Knowing your prospects and understanding what motivates them are two critical steps in the [philanthropic] process. Quite simply, you cannot skip cultivation and relationship building and expect a successful outcome.”

Lenfest was also keenly aware that the fundraising process should not end when an organization receives a donation. He advises:

Do not make the mistake of forgetting about us once you receive our gift commitment. We may truly appreciate how efficiently and effectively you handle contributed funds so much that we entrust you with another [donation]. We are also in a position to influence others to do the same.”

As a strong advocate for planned giving, Gerry observes:

Through my voluntary work with nonprofit organizations, I have seen the tremendous power of planned giving. I have always known that some of the most prominent names in philanthropy—for example, Rockefeller, Carnegie, Astor and, more recently, Annenberg—have left lasting philanthropic legacies through significant planned gifts that have established or transformed nonprofit institutions. But I have also seen that the impulse to support worthwhile causes is present and also acted upon by those of more modest means.

Planned gifts are the major gifts of the middle class and such gifts, cumulatively, have a significant impact. Such gifts also have great meaning for the donors themselves. When it is part of estate planning, planned giving can offer a means to help donors take care of their families in ways not otherwise available to them, and yet still provide added support to the charitable causes they cherish. No organization is too small to benefit from having a planned gift endeavor as a critical component of its development program. It can be very tempting for charities to focus limited resources only on immediate, annual giving, or short-term pledges such as for capital campaigns. However, for any nonprofit organization to achieve long-term sustainability, it must incorporate, at the very least, the fundamentals of a planned gift program.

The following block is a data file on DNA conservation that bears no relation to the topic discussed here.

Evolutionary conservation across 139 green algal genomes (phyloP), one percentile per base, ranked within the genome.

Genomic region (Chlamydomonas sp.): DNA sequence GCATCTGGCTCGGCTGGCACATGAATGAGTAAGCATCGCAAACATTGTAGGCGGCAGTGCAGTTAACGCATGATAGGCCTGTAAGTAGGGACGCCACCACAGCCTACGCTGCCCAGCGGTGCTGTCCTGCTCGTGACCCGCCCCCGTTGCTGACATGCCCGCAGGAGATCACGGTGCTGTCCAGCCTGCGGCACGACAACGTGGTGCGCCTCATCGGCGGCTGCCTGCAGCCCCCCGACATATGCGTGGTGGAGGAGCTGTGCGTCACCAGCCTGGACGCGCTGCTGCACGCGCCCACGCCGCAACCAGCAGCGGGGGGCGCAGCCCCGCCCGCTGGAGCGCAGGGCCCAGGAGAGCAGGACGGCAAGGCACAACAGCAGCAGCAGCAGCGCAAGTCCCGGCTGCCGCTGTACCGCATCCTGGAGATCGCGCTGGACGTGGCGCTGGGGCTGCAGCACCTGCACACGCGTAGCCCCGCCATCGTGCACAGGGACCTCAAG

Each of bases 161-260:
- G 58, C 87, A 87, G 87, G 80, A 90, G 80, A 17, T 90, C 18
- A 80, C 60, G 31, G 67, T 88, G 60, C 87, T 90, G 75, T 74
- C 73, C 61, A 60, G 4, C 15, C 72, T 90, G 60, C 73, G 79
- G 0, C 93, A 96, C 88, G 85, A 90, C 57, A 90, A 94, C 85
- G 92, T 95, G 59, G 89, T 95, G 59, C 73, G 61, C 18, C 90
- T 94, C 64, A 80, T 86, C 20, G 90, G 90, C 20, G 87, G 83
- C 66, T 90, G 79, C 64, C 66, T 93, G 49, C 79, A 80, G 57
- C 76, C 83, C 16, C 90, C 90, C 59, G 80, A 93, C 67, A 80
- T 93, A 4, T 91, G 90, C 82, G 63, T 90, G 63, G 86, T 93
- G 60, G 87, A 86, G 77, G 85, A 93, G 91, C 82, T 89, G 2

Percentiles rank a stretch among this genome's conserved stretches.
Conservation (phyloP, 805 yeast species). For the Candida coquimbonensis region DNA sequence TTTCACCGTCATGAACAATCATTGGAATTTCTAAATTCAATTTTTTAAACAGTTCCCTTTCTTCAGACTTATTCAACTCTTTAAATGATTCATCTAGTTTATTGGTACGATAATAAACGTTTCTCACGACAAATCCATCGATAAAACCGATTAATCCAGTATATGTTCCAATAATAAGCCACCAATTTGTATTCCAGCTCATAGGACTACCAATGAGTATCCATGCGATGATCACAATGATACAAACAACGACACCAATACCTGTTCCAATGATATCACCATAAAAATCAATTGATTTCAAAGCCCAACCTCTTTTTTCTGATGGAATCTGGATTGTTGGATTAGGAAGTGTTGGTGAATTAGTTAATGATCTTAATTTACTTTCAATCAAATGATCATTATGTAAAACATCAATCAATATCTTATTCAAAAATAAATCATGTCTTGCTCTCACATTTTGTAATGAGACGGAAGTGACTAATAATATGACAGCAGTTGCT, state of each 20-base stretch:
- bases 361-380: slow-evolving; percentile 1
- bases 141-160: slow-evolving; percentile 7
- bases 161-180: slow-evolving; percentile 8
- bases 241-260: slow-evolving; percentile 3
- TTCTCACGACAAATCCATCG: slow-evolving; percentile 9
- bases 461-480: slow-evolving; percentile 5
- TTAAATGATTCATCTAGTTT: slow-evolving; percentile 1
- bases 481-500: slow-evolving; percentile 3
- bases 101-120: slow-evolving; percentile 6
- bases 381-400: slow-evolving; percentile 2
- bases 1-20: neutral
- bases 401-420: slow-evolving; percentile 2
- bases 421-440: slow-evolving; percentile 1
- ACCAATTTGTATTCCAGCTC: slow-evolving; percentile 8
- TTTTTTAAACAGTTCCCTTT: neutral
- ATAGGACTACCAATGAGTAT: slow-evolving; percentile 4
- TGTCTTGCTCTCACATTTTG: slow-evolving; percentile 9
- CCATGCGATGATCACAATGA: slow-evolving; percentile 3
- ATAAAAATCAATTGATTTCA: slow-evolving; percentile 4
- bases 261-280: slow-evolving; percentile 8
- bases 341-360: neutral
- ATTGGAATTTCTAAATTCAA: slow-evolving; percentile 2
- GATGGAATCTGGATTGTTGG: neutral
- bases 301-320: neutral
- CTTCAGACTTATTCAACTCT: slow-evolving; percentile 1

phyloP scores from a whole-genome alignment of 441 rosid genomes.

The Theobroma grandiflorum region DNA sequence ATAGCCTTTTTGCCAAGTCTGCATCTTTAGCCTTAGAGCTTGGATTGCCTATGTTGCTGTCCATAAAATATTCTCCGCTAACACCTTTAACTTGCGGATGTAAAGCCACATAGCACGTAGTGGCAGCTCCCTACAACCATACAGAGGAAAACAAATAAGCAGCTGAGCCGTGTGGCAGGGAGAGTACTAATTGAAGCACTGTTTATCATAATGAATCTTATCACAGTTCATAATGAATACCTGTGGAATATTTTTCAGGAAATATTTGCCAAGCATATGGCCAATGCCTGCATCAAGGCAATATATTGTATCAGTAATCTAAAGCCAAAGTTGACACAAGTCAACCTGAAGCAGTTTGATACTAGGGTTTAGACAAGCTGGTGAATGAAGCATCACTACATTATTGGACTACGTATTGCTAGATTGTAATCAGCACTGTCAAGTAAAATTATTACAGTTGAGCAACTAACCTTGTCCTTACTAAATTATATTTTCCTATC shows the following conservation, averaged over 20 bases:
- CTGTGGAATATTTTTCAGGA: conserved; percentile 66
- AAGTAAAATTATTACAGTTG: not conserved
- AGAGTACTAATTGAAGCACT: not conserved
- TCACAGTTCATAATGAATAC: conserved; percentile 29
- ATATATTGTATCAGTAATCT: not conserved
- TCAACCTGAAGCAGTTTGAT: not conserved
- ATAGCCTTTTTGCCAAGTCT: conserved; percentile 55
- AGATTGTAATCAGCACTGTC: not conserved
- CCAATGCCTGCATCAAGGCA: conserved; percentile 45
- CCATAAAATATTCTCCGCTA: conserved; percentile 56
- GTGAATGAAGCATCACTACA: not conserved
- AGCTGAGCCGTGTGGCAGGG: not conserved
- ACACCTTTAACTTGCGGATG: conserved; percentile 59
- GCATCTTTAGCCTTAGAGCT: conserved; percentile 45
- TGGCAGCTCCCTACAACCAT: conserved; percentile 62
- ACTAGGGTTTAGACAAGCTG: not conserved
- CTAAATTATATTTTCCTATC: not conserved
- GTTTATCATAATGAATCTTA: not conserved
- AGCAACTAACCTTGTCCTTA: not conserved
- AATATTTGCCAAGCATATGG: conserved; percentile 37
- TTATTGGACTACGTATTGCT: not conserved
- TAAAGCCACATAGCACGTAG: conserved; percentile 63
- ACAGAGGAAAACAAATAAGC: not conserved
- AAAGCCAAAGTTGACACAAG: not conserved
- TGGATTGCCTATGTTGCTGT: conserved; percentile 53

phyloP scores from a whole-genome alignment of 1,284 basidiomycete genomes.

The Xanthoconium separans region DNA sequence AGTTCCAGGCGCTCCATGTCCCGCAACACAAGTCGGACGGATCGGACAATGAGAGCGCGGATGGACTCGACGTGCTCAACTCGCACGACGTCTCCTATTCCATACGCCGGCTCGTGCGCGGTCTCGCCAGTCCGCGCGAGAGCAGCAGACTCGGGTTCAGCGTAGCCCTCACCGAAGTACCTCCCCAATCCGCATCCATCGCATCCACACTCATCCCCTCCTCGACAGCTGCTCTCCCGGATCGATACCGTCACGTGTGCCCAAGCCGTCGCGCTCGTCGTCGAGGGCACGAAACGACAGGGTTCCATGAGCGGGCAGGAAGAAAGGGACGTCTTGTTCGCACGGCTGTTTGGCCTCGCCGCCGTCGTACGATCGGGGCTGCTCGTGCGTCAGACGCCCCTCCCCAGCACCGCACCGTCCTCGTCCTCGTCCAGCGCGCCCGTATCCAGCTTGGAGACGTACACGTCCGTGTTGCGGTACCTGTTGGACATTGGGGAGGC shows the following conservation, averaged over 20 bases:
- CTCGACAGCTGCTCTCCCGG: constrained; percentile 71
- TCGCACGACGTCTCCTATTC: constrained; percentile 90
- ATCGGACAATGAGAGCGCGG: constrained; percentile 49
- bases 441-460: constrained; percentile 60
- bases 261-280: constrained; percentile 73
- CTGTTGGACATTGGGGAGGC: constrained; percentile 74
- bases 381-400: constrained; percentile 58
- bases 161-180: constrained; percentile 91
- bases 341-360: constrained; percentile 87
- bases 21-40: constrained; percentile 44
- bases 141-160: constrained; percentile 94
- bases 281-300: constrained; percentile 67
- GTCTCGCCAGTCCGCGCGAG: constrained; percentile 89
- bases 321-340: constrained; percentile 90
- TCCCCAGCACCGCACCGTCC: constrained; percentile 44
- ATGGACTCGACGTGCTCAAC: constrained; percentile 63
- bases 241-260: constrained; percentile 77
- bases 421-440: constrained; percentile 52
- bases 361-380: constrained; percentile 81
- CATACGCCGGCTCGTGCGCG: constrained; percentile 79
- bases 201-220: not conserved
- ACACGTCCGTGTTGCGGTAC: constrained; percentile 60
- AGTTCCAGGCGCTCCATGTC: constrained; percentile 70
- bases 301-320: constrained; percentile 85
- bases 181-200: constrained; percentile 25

Part of the beauty of planned giving is that virtually any organization and any donor can participate. While the largest nonprofit organizations may offer comprehensive gift planning programs, even the smallest charities can encourage donors to make a gift of appreciated stock, a contribution from a retirement fund, or to leave something to the organization in their will. Planned giving is not something that should be restricted to the wealthiest of philanthropists or the largest of organizations. Enabling such giving opportunities creates a win-win scenario for organizations and their donors.”

To read more of Gerry’s thoughts about gift planning, click here to download a free copy of his Foreword to Donor-Centered Planned Gift Marketing, my book that won the AFP-Skystone Partners Prize for Research in Fundraising and Philanthropy.

In 2016, shortly before the opening of the newly created Museum of the American Revolution, the institution celebrated Gerry’s remarkable contributions and leadership with the following video:

Through his work, leadership, and generosity, Gerry Lenfest has been a profound help and inspiration to countless people, most certainly including me. While his passing is certainly sad, we can take some comfort in knowing that the world is a much better place for his having been part of it.

Thank you, Gerry!

I invite you to share your memories of Gerry Lenfest below in the comment section.

That’s what Michael Rosen says… What do you say?

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2 Comments to “Mega-Philanthropist with Profound Legacy:H.F. “Gerry” Lenfest (1930 -2018)”

  1. Some very wise words to take to heart that Gerry shared about Planned Giving for individuals and organizations. God rest his soul!